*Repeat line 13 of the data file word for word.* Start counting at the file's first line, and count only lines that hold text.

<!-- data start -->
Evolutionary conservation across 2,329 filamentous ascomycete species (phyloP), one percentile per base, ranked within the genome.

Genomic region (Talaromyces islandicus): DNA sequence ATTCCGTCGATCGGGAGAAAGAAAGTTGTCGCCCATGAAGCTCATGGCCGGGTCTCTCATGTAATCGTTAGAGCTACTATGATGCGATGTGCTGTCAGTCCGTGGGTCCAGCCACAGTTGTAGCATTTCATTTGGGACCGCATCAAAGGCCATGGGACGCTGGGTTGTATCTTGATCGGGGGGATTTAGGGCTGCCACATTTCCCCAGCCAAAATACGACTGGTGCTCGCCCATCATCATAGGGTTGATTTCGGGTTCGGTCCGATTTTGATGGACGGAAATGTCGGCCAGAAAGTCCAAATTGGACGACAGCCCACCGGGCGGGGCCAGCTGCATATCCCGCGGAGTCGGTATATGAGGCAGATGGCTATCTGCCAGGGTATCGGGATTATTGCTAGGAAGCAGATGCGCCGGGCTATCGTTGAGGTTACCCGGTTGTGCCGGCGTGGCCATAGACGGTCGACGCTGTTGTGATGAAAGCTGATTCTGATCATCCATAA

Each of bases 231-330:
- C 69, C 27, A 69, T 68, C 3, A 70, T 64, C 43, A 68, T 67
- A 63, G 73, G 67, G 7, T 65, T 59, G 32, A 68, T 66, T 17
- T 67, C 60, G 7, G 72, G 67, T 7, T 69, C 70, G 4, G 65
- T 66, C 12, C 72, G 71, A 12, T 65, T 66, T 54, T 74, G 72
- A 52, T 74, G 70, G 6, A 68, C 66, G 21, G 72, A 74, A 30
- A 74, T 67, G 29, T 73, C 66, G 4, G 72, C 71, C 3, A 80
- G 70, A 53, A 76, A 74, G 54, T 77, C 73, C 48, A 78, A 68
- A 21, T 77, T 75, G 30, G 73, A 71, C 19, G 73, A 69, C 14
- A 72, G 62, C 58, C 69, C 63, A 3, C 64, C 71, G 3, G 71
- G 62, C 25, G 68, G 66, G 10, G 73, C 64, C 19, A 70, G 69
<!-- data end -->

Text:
- G 62, C 25, G 68, G 66, G 10, G 73, C 64, C 19, A 70, G 69